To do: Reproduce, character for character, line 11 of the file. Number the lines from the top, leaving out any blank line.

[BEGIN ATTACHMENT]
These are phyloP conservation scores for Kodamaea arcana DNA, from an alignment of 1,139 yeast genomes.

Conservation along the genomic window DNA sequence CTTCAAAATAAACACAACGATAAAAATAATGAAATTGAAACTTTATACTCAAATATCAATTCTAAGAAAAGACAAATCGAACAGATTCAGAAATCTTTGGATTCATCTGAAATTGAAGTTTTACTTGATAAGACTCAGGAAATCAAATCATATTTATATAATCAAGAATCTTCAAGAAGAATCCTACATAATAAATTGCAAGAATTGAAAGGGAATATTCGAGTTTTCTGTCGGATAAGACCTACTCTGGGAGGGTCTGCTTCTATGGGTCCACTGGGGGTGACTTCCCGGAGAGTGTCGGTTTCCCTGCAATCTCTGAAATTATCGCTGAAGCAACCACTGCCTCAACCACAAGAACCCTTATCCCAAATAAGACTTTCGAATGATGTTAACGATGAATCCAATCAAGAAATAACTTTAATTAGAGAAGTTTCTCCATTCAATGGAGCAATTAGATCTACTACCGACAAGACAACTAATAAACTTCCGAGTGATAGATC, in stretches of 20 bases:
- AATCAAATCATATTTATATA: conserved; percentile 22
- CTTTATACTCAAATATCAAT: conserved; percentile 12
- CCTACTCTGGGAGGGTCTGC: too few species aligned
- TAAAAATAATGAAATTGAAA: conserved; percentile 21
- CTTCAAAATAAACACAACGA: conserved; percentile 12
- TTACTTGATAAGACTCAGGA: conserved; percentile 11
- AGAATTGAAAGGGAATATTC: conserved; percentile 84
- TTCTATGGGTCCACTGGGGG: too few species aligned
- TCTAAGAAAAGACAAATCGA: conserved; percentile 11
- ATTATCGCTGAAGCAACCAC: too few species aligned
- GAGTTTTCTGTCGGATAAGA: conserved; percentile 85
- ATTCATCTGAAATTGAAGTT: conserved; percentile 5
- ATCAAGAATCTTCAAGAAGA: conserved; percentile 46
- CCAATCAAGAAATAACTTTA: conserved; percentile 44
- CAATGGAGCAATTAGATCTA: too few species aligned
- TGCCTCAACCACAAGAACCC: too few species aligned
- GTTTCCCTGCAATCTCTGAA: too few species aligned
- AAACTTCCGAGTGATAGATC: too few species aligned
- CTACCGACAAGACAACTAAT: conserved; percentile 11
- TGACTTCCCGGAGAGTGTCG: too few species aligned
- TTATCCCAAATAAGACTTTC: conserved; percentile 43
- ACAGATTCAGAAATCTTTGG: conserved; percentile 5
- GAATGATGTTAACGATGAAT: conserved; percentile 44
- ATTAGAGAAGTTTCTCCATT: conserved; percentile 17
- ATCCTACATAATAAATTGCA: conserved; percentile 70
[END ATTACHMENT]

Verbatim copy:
- TCTAAGAAAAGACAAATCGA: conserved; percentile 11